13 January - 10 February 2017
Application start 7 November 2016
Application end 6 January 2017
Who is a refugee? What is the legal framework currently applicable to those fleeing states affected by armed conflicts like Syria, Iraq or Afghanistan? What are the related obligations of European states? This course analyzes the main international and regional legal norms governing refugee protection. It examines the sources of international refugee law, including the 1951 Geneva Convention Relating to the Status of Refugees, and their interaction with human rights law and international humanitarian law. It also analyzes the definition of a refugee under both the 1951 Geneva Convention and the Common European Asylum System, the principle of non-refoulement as well as asylum procedures. Particular attention is dedicated to the case law of State Parties to the 1951 Geneva Convention.
This course forms part of the Geneva Academy Executive Master in International Law in Armed Conflict. It is open to professionals – diplomats, lawyers, legal advisers, judges, NGO staff, human rights advocates, media specialists, professionals working in emergency situations, UN staff and staff from other international organizations – who are not enrolled in the Executive Master and who want to deepen their expertise in this specific issue.
Participants obtain a certificate at the end of the course (no ECTS credits are gained).
Once admitted to the course, participants receive instructions on how to pay. Proof of payment is required before you begin the course.
Vincent Chetail's areas of research relate to refugee and migrant law, humanitarian law and human rights, international criminal law, collective security and peacekeeping.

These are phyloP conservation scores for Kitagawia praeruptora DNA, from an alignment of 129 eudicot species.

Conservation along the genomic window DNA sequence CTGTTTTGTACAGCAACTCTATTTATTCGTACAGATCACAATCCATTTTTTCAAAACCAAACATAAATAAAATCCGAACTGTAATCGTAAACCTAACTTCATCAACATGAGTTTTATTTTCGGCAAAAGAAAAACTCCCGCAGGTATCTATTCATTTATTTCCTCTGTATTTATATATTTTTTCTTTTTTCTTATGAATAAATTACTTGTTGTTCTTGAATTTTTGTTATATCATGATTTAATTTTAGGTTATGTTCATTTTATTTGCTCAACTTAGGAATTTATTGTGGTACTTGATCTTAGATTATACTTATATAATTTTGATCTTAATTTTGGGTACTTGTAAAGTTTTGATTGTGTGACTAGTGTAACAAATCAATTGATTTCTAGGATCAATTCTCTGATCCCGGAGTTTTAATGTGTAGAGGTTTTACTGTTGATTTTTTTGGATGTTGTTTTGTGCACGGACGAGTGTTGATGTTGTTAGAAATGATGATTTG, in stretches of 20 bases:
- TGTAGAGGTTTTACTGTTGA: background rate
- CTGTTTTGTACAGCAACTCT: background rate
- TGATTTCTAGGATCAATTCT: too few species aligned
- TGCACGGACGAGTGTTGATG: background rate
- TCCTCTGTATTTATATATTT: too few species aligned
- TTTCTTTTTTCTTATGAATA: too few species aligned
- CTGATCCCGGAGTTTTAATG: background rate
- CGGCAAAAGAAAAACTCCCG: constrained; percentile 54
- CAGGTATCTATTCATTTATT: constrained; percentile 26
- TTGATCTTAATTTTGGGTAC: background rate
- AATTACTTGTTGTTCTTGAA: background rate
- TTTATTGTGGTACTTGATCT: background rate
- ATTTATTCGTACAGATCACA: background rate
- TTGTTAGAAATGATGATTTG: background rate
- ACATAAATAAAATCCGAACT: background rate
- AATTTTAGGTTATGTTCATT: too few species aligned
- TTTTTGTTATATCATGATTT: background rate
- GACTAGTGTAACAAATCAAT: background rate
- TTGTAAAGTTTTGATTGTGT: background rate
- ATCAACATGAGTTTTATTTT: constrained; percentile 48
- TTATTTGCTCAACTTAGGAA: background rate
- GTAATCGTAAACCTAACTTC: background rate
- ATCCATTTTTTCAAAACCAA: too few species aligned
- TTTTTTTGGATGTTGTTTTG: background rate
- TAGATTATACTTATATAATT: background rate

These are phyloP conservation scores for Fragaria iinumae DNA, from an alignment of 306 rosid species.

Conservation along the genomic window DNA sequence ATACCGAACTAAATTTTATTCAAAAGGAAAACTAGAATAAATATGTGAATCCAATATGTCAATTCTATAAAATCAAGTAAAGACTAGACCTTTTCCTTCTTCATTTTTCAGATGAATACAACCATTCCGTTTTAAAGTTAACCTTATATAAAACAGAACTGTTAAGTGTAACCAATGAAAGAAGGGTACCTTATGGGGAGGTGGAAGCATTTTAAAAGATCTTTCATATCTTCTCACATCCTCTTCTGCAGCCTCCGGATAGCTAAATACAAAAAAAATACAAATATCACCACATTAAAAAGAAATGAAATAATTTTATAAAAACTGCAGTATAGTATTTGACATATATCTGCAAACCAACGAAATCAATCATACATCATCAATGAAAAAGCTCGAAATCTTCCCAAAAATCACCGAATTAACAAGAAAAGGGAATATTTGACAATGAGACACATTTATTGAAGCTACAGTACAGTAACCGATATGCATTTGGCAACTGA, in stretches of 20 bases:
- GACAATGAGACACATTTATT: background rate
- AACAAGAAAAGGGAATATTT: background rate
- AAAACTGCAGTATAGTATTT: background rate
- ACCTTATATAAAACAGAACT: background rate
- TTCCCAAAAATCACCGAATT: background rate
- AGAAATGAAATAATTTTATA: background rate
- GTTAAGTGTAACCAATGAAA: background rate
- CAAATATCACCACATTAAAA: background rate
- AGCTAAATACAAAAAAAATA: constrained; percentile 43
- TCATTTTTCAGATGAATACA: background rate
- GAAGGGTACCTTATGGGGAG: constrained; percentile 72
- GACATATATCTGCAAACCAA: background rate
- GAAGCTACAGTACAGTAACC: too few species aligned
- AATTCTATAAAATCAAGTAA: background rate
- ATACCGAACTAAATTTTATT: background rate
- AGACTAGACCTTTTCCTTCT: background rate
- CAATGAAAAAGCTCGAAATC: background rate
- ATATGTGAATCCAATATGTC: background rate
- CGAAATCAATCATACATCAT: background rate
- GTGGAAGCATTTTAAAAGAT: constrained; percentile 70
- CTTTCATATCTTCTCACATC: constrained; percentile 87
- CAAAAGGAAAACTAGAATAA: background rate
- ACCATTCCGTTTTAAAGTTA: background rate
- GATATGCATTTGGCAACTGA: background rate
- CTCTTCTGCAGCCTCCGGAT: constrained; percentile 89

Villa Moynier, 120B Rue de Lausanne, Geneva
Tram 15, Direction Nations - tram stop Butini
Bus 1 or 25, Direction Jardin Botanique - bus stop Sécheron
In the context of our Academic Platform on Treaty Body Review 2020, an academic process contributing to the 2020 review of UN treaty bodies by the General Assembly, we held two regional consultations, for Eastern Europe and Latin America.
In this interview, Alexis Comninos, currently enrolled in the LLM in International Humanitarian Law and Human Rights, tells us about the programme and life in Geneva.
This course aims to study, in depth, an emblematic example of the complexity of international humanitarian law and the challenges it raises: the classification of armed conflicts.
The U.S. Army
The International Code of Conduct for Private Security Providers is the result of an active collaboration between members of the private security industry, the Geneva Academy, Swiss Department of Foreign Affairs and Geneva Centre for the Democratic Control of Armed Forces (DCAF).
Sandra Pointet / Geneva Academy
The digital age offers unique opportunities to strengthen human rights implementation and monitoring and has transformed the means through which human rights are exercised. Equally, the digital age poses unique challenges in ensuring that states and businesses respect and protect our rights in the digital forum. The full extent of the human rights implications of the digital age remain unknown; we are undertaking research to explore these implications.
Our teaching enables specialists to apply legal frameworks to complex situations and challenging processes.
We provide training and short courses for professionals who want to deepen their expertise in a specific issue.
Our research examines issues that are under-explored, need clarification, or are unconventional, experimental or challenging.
Our events provide a critical and scholarly forum for experts and practitioners to debate topical humanitarian, human rights and transitional justice issues.